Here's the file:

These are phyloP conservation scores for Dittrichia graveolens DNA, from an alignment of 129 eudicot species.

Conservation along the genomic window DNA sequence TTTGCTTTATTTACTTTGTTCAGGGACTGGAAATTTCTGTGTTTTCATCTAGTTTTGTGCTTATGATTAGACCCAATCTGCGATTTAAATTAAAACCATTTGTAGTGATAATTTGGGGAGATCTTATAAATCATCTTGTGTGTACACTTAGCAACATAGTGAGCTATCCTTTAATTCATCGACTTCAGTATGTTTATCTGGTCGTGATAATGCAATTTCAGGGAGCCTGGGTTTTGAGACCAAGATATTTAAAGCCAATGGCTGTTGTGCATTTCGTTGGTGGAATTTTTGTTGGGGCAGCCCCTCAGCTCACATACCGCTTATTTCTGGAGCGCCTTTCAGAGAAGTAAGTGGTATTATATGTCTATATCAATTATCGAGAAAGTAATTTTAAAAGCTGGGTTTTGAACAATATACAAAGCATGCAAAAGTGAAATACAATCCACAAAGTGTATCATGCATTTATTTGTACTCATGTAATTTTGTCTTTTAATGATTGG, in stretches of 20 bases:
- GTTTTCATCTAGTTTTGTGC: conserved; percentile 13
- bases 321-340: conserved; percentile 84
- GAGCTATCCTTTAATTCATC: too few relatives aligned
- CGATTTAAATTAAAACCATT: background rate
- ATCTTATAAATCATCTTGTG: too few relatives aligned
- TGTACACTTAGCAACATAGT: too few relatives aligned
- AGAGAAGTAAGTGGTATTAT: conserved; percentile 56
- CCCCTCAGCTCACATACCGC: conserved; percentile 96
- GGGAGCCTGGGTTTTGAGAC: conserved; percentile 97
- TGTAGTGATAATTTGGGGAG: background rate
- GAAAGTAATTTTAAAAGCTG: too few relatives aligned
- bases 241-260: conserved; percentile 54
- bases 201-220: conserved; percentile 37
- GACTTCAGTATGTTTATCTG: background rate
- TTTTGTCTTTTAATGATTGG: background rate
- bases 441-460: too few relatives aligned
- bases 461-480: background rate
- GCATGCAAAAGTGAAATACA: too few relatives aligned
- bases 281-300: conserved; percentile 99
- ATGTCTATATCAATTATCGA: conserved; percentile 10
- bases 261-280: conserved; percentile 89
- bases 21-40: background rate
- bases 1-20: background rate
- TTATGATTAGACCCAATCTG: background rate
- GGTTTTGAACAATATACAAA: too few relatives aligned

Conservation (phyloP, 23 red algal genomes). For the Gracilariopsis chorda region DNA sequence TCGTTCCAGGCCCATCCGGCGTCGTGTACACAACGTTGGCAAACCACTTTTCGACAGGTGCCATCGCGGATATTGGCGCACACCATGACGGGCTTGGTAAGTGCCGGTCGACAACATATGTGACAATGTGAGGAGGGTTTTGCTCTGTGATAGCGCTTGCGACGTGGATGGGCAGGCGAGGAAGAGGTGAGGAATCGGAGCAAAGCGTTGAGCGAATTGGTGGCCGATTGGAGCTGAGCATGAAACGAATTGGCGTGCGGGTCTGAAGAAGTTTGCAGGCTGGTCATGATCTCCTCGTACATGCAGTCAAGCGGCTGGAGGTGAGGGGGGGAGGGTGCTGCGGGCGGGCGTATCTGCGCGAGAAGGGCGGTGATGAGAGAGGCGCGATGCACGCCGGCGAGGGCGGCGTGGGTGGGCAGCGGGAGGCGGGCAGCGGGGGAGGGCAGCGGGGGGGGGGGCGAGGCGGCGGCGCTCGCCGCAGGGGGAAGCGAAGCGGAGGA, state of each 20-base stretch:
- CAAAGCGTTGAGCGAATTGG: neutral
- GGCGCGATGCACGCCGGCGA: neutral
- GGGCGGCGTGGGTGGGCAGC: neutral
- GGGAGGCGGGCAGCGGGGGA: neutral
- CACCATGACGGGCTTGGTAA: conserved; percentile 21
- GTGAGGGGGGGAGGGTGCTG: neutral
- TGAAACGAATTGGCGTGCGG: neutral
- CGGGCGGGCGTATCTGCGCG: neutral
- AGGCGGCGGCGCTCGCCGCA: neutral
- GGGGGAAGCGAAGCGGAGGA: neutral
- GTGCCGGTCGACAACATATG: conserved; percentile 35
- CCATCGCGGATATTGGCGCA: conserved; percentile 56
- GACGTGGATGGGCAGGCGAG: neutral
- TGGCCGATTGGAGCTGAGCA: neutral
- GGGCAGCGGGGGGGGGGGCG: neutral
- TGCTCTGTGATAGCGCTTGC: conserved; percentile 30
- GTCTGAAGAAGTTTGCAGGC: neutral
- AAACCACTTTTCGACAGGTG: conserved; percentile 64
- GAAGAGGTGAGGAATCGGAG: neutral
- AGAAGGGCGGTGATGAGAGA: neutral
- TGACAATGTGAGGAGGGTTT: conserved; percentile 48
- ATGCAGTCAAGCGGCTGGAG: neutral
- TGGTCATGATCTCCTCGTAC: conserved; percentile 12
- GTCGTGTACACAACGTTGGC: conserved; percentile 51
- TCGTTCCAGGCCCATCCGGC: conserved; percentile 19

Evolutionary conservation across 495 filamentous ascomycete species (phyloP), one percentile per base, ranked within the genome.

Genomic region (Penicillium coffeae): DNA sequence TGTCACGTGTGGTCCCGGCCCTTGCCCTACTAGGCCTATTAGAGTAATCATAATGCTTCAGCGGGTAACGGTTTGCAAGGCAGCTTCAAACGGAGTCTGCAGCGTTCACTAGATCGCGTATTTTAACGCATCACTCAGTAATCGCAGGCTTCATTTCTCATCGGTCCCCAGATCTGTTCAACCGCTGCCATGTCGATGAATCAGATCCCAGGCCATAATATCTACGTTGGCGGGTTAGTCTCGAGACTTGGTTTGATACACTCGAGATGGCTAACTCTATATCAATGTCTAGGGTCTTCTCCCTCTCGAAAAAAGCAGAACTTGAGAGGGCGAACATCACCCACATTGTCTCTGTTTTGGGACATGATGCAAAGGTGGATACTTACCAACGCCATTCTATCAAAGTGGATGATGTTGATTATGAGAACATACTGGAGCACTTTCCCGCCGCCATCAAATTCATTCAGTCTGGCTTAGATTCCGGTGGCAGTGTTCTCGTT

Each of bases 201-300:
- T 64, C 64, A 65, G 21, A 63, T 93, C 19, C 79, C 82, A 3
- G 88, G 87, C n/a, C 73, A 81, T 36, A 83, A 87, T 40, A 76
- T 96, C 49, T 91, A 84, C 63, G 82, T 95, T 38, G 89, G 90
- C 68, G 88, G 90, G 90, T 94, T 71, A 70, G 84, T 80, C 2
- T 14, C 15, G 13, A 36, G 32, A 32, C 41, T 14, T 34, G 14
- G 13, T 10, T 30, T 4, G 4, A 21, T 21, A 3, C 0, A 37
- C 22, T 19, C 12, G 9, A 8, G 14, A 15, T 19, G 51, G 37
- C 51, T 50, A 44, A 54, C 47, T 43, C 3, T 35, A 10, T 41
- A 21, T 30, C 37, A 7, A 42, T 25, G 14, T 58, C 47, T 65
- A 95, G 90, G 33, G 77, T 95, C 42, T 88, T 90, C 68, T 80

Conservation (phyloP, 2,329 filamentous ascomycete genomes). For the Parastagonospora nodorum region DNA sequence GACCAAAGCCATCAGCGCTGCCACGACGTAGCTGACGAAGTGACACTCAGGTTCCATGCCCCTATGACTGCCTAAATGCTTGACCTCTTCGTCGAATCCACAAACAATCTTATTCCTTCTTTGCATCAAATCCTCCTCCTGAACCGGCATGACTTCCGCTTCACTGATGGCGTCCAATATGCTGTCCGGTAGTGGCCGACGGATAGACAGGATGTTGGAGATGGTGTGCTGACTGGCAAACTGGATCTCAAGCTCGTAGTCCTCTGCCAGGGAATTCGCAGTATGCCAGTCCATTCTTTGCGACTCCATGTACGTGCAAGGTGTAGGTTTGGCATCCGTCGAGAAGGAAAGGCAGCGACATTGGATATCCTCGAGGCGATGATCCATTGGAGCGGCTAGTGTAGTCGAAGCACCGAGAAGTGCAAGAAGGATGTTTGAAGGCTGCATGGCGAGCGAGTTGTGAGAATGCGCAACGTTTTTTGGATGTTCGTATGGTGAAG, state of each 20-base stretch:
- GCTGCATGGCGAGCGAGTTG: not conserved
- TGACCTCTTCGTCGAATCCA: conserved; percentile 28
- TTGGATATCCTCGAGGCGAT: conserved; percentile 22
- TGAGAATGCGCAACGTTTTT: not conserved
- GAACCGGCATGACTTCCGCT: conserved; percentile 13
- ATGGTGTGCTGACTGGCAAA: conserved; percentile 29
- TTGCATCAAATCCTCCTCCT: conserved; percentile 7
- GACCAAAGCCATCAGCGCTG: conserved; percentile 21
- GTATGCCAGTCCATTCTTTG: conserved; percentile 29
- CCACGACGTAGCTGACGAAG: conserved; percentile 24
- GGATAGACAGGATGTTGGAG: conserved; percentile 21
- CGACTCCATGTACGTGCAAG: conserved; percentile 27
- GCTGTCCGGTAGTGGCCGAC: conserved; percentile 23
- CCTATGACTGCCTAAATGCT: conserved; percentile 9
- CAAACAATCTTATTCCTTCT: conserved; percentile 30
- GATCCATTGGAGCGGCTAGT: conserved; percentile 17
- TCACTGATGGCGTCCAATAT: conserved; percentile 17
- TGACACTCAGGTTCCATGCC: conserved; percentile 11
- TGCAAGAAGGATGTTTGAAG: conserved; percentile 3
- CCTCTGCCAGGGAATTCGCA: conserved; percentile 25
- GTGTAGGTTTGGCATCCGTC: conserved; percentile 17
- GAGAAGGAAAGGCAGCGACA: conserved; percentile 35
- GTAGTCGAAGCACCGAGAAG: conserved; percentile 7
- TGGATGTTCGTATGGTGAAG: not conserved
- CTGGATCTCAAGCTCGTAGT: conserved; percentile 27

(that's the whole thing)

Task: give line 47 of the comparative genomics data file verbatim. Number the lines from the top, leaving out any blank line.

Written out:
- GAAGAGGTGAGGAATCGGAG: neutral